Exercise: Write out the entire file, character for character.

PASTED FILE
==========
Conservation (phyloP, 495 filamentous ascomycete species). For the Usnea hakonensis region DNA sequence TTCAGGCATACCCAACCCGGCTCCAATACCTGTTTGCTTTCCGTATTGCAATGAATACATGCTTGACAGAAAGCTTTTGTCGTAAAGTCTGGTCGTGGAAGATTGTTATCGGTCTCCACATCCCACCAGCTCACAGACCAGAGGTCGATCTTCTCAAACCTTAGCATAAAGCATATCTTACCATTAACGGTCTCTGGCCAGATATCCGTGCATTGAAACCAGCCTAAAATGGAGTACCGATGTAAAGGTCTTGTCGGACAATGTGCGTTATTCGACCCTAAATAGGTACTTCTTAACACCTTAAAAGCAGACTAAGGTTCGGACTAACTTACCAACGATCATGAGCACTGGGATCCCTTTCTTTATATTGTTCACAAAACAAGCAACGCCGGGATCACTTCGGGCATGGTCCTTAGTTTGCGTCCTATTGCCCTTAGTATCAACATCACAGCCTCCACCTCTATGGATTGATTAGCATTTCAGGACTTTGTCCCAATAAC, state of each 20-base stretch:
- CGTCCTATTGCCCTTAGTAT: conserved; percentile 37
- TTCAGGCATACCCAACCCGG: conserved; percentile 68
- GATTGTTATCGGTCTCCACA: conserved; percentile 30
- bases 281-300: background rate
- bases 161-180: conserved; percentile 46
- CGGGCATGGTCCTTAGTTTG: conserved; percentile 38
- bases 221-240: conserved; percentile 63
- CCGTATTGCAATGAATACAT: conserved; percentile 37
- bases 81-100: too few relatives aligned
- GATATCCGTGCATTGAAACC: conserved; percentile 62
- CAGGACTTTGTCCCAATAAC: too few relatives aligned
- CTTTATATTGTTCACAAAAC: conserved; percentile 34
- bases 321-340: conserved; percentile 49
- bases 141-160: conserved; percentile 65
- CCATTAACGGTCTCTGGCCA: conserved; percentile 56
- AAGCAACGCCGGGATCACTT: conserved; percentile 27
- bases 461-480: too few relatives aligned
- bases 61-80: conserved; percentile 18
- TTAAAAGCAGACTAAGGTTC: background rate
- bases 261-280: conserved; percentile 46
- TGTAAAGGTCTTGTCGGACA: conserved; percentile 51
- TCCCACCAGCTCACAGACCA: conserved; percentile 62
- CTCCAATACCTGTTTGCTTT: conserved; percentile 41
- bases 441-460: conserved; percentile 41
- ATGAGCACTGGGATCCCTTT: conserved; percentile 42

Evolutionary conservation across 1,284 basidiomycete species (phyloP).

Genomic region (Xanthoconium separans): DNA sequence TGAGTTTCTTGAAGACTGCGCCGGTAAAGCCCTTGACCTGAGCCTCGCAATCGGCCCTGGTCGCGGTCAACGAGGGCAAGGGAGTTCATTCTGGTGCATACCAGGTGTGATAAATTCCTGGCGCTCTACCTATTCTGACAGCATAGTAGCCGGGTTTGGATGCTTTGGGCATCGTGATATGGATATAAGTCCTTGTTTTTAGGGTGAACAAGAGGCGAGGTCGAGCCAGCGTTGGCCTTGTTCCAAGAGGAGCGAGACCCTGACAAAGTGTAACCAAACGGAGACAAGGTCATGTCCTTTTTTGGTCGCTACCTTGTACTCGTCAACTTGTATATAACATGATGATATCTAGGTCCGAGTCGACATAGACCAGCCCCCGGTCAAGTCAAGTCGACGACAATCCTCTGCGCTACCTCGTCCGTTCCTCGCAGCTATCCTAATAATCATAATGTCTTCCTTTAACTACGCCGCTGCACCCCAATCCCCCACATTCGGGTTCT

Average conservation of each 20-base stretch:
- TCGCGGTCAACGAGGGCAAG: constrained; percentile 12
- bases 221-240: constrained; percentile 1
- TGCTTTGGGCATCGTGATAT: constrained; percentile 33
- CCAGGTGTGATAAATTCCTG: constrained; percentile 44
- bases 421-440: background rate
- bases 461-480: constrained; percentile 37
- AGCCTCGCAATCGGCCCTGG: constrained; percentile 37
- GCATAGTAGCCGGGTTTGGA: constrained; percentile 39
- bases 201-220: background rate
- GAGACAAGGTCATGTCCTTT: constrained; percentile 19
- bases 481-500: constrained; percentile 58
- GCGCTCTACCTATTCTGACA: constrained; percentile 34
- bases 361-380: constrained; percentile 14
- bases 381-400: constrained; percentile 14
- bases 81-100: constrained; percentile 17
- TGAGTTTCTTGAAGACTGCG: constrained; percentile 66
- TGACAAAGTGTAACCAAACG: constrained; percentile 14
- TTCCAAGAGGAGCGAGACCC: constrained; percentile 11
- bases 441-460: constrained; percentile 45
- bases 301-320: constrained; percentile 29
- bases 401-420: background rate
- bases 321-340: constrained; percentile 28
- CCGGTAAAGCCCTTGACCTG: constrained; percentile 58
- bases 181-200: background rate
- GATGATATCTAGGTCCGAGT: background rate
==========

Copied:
Conservation (phyloP, 495 filamentous ascomycete species). For the Usnea hakonensis region DNA sequence TTCAGGCATACCCAACCCGGCTCCAATACCTGTTTGCTTTCCGTATTGCAATGAATACATGCTTGACAGAAAGCTTTTGTCGTAAAGTCTGGTCGTGGAAGATTGTTATCGGTCTCCACATCCCACCAGCTCACAGACCAGAGGTCGATCTTCTCAAACCTTAGCATAAAGCATATCTTACCATTAACGGTCTCTGGCCAGATATCCGTGCATTGAAACCAGCCTAAAATGGAGTACCGATGTAAAGGTCTTGTCGGACAATGTGCGTTATTCGACCCTAAATAGGTACTTCTTAACACCTTAAAAGCAGACTAAGGTTCGGACTAACTTACCAACGATCATGAGCACTGGGATCCCTTTCTTTATATTGTTCACAAAACAAGCAACGCCGGGATCACTTCGGGCATGGTCCTTAGTTTGCGTCCTATTGCCCTTAGTATCAACATCACAGCCTCCACCTCTATGGATTGATTAGCATTTCAGGACTTTGTCCCAATAAC, state of each 20-base stretch:
- CGTCCTATTGCCCTTAGTAT: conserved; percentile 37
- TTCAGGCATACCCAACCCGG: conserved; percentile 68
- GATTGTTATCGGTCTCCACA: conserved; percentile 30
- bases 281-300: background rate
- bases 161-180: conserved; percentile 46
- CGGGCATGGTCCTTAGTTTG: conserved; percentile 38
- bases 221-240: conserved; percentile 63
- CCGTATTGCAATGAATACAT: conserved; percentile 37
- bases 81-100: too few relatives aligned
- GATATCCGTGCATTGAAACC: conserved; percentile 62
- CAGGACTTTGTCCCAATAAC: too few relatives aligned
- CTTTATATTGTTCACAAAAC: conserved; percentile 34
- bases 321-340: conserved; percentile 49
- bases 141-160: conserved; percentile 65
- CCATTAACGGTCTCTGGCCA: conserved; percentile 56
- AAGCAACGCCGGGATCACTT: conserved; percentile 27
- bases 461-480: too few relatives aligned
- bases 61-80: conserved; percentile 18
- TTAAAAGCAGACTAAGGTTC: background rate
- bases 261-280: conserved; percentile 46
- TGTAAAGGTCTTGTCGGACA: conserved; percentile 51
- TCCCACCAGCTCACAGACCA: conserved; percentile 62
- CTCCAATACCTGTTTGCTTT: conserved; percentile 41
- bases 441-460: conserved; percentile 41
- ATGAGCACTGGGATCCCTTT: conserved; percentile 42

Evolutionary conservation across 1,284 basidiomycete species (phyloP).

Genomic region (Xanthoconium separans): DNA sequence TGAGTTTCTTGAAGACTGCGCCGGTAAAGCCCTTGACCTGAGCCTCGCAATCGGCCCTGGTCGCGGTCAACGAGGGCAAGGGAGTTCATTCTGGTGCATACCAGGTGTGATAAATTCCTGGCGCTCTACCTATTCTGACAGCATAGTAGCCGGGTTTGGATGCTTTGGGCATCGTGATATGGATATAAGTCCTTGTTTTTAGGGTGAACAAGAGGCGAGGTCGAGCCAGCGTTGGCCTTGTTCCAAGAGGAGCGAGACCCTGACAAAGTGTAACCAAACGGAGACAAGGTCATGTCCTTTTTTGGTCGCTACCTTGTACTCGTCAACTTGTATATAACATGATGATATCTAGGTCCGAGTCGACATAGACCAGCCCCCGGTCAAGTCAAGTCGACGACAATCCTCTGCGCTACCTCGTCCGTTCCTCGCAGCTATCCTAATAATCATAATGTCTTCCTTTAACTACGCCGCTGCACCCCAATCCCCCACATTCGGGTTCT

Average conservation of each 20-base stretch:
- TCGCGGTCAACGAGGGCAAG: constrained; percentile 12
- bases 221-240: constrained; percentile 1
- TGCTTTGGGCATCGTGATAT: constrained; percentile 33
- CCAGGTGTGATAAATTCCTG: constrained; percentile 44
- bases 421-440: background rate
- bases 461-480: constrained; percentile 37
- AGCCTCGCAATCGGCCCTGG: constrained; percentile 37
- GCATAGTAGCCGGGTTTGGA: constrained; percentile 39
- bases 201-220: background rate
- GAGACAAGGTCATGTCCTTT: constrained; percentile 19
- bases 481-500: constrained; percentile 58
- GCGCTCTACCTATTCTGACA: constrained; percentile 34
- bases 361-380: constrained; percentile 14
- bases 381-400: constrained; percentile 14
- bases 81-100: constrained; percentile 17
- TGAGTTTCTTGAAGACTGCG: constrained; percentile 66
- TGACAAAGTGTAACCAAACG: constrained; percentile 14
- TTCCAAGAGGAGCGAGACCC: constrained; percentile 11
- bases 441-460: constrained; percentile 45
- bases 301-320: constrained; percentile 29
- bases 401-420: background rate
- bases 321-340: constrained; percentile 28
- CCGGTAAAGCCCTTGACCTG: constrained; percentile 58
- bases 181-200: background rate
- GATGATATCTAGGTCCGAGT: background rate